I guess it wasn't very relevant given the murder and its eventual solution, but it sounded to me like Mary was suffering from Alzheimer's or some other type of dementia, and that never occurred to anybody who was involved with her. I wondered if people would have had more sympathy for her if they'd realized that.
Who else thought the son was going to turn out to be the murderer? He kept expressing resentment towards Aunt Mary; he thought it was wrong that his mom spent his college fund money on his elderly aunt, and he made no secret of the fact that he didn't like her.
I was surprised that it turned out to be Wyatt's father instead of him who ended up killing Mary. Wyatt's dad was such a non-entity that I wasn't sure who he was when he was first brought in for questioning.
His motive was questionable, too. He found out that Mary had been stealing their money while secretly getting a pension. I could understand him being upset, but it just didn't feel right that he would murder her over this.
Sykes: How'd it go?
Mark: Great! I won at golf and a judge said that Julio'd be the best guardian ever.
Provenza: You think you've won but you're in it up to your neck, now.
Julio: Don't listen to him. We're gonna be a great family.
Mark: So can I call you Dad now?
Julio: Well technically I'm not your dad.
Mark: But I'm your son, right?
Julio: Technically, you're my ward.
Mark: Why am I your ward? I don't want to be your ward.
Meanwhile, Julio stressed over being at his court appointment on time. I'm thrilled that he is getting a story. I hope that Provenza is right that Julio is up to his neck in trouble because that would mean seeing his story for more than 10 minutes at a time.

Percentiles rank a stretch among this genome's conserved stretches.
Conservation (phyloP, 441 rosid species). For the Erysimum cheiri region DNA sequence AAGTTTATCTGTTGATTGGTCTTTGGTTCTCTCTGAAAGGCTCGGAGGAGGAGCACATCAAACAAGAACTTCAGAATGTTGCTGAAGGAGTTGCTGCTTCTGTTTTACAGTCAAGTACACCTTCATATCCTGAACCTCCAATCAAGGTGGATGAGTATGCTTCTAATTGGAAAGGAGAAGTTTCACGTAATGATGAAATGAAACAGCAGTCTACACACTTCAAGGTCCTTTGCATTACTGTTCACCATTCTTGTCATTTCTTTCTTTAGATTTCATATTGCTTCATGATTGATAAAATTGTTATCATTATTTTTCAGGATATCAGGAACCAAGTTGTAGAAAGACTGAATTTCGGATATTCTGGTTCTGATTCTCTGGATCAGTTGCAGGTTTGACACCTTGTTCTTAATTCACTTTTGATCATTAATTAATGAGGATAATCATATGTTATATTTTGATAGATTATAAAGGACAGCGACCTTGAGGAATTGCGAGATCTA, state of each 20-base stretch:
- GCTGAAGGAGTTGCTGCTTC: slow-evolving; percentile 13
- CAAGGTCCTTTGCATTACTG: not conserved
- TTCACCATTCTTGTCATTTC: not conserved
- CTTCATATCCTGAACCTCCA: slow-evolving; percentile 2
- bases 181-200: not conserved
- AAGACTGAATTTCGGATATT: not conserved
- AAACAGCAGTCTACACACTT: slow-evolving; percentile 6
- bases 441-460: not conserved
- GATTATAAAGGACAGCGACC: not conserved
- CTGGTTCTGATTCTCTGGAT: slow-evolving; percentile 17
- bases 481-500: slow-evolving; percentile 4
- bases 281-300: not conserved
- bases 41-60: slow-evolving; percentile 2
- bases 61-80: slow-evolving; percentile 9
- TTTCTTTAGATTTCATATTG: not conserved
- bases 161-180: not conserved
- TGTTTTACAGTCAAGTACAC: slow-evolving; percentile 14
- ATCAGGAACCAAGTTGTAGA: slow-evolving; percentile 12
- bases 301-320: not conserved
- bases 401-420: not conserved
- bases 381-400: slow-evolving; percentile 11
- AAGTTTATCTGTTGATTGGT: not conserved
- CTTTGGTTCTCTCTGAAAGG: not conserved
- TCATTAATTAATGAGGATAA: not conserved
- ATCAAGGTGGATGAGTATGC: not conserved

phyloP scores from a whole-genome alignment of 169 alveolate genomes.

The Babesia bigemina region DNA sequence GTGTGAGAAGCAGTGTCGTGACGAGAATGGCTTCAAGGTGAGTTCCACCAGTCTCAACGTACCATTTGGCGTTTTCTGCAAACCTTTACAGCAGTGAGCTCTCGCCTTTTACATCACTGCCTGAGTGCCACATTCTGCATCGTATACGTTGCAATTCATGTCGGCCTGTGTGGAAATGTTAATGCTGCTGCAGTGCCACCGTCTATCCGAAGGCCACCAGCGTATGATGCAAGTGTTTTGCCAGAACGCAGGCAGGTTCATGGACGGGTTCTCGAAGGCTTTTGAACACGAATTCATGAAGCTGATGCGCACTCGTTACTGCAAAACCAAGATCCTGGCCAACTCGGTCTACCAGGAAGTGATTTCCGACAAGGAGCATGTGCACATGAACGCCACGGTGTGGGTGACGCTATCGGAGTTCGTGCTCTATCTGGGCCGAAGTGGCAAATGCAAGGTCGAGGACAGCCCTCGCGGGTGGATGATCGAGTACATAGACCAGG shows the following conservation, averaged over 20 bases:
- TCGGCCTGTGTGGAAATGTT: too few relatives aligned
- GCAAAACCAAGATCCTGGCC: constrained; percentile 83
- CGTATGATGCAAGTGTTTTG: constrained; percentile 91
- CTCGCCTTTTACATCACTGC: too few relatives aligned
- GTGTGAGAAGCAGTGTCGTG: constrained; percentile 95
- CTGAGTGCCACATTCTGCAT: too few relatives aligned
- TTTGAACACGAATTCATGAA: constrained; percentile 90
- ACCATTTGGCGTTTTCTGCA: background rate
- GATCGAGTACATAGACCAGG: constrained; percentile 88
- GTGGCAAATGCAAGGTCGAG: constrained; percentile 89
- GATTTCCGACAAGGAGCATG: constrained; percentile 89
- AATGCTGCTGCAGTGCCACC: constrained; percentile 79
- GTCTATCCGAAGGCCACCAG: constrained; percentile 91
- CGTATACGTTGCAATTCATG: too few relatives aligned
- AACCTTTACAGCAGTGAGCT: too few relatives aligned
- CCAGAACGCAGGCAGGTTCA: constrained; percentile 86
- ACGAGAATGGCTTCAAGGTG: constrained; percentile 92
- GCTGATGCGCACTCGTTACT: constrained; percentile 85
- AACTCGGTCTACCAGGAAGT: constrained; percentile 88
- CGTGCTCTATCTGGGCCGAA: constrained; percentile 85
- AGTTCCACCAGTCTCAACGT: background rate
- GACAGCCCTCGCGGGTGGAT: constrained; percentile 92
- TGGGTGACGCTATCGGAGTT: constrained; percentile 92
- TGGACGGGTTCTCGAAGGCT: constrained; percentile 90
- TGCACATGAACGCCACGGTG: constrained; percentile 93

Julio: Sir, I want to remind you -
Provenza: Julio, if you remind me about your court appearance one more time, I'm going to arrest you instead of the suspect. Now you will get out in plenty of time to putt-putt your way through the window.
Julio spent most of "Bad Blood" annoying Provenza by constantly reminding him of his meeting. Then he finally went and returned with little Mark, who was far less ecstatic when he found out he couldn't call Julio "Dad."
I was a bit confused about that too. Does Julio expect this arrangement to be temporary? Mark clearly wants to live with him, and he wants to raise Mark, so why not officially adopt him?
While I was as disappointed as Mark was, I thought the reference to ducklings was a cute callback to the beginning of Mark and Julio's relationship, when the only thing they could bond over was "Make Time for Ducklings."
What did you think of "Bad Blood"?
Was I the only one who was surprised by the murderer's identity, or did you also think they just chose someone randomly and tacked the confession scene onto the story? Are you looking forward to more Julio/Mark? Are you as happy as I am that we've managed to avoid any Gus/Rusty scenes for so long?
Weigh in below, and don't forget you can always watch Major Crimes online if you missed anything.
Jack Ori is a senior staff writer for TV Fanatic. Follow him on Twitter.